HBO's groundbreaking film The Normal Heart received 16 Emmy nominations today, including one for Mark Ruffalo for Outstanding Lead Actor in a Miniseries or a Movie for his performance as Ned Weeks. According to Out magazine, Jim Parsons, Matt Bomer, Alfred Molina, and Joe Mantello have also been nominated for Outstanding Supporting Actor in a Miniseries or a Movie and Julia Roberts has been nominated for Outstanding Supporting Actress in a Miniseries or a Movie.
The movie, which premiered on HBO May 25, follows a group of gay activists and medical allies as they attempt to expose the truth about the AIDS epidemic terrorizing the gay community in the early 1980s. Larry Kramer originally wrote The Normal Heart as a play in 1985.
It was also in 1985 that Barbra Streisand bought the movie rights for The Normal Heart, according to The Hollywood Reporter. In 1995, after 10 years of inactivity, Kramer took the rights back to the play angerily telling Streisand that she did not have “quite the same burning passion to make it as you always claim.”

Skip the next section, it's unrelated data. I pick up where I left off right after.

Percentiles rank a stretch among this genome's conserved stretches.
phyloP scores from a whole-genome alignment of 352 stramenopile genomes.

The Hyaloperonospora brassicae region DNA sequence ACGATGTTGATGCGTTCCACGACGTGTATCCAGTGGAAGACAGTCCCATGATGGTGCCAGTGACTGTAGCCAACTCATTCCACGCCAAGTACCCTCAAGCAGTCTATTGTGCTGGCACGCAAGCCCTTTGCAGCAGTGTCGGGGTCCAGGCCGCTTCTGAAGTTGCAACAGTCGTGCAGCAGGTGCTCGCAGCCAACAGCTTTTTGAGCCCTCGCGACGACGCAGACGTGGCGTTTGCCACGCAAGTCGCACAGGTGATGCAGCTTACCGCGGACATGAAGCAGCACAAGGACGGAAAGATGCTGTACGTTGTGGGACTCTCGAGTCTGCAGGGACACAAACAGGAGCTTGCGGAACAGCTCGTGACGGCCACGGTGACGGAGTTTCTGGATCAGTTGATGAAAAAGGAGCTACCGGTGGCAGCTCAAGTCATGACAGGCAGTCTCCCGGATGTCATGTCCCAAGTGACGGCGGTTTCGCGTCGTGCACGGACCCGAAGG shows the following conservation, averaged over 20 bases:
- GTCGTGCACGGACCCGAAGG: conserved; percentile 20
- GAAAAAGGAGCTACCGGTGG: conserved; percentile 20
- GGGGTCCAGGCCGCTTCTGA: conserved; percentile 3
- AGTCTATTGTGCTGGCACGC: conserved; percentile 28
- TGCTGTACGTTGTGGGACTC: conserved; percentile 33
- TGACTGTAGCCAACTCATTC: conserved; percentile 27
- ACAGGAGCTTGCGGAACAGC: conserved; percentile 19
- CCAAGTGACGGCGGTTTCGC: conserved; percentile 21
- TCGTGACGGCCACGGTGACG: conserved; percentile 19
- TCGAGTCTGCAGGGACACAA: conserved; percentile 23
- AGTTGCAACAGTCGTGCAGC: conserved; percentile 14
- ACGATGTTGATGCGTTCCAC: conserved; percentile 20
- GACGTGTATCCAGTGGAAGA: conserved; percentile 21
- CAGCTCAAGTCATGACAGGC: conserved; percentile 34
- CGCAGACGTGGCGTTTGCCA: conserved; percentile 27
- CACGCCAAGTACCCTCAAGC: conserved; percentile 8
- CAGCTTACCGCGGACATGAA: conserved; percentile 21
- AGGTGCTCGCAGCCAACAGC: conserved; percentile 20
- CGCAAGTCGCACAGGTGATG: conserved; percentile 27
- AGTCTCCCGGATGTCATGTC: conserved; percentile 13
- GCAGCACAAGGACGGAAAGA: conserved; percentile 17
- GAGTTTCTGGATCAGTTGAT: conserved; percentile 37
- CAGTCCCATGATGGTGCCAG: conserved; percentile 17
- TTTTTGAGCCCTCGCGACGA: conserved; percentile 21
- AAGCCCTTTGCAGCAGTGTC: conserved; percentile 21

“When I saw The Normal Heart in 1985 I was very moved and immediately contacted Larry to acquire the rights,” Streisand told The Hollywood Reporter. “After going through several drafts with Larry in my director capacity, I hired another writer to develop a screenplay that was faithful to Larry's play — but adapting it to make it more cinematic. It was finished in 1995.”
According to Streisand, money was the issue that prevented the movie from being produced sooner. While HBO was willing to offer Kramer $250,000, Streisand says Kramer refused to take anything under $1 million.
Once director Ryan Murphy and Ruffalo came on board three years ago, everything fell into place. The filmmakers stayed true to what Kramer had envisioned, as well.
“Once I heard that Larry was happy with it, I felt that was everything to me; I think that was everything to all of us who worked on this,” Matt Bomer told HIV Plus earlier this year. “So I breathed a sigh of relief and just said a prayer of thanks. You don’t want to tell someone’s story and have them not be happy about it.”
Almost 30 years after it was written, the film adaptation of Kramer’s The Normal Heart has aired nationwide and garnered numerous Emmy nominations. Check out the rest of the nominations Emmys.com.
Read our cover interview with Matt Bomer in the May/June 2014 issue of HIV Plus. Or watch this clip trailer from the movie (done by a gay fan, rather than HBO) which reminds viewers that there isn't a single scene in the film without a gay or bi person in it.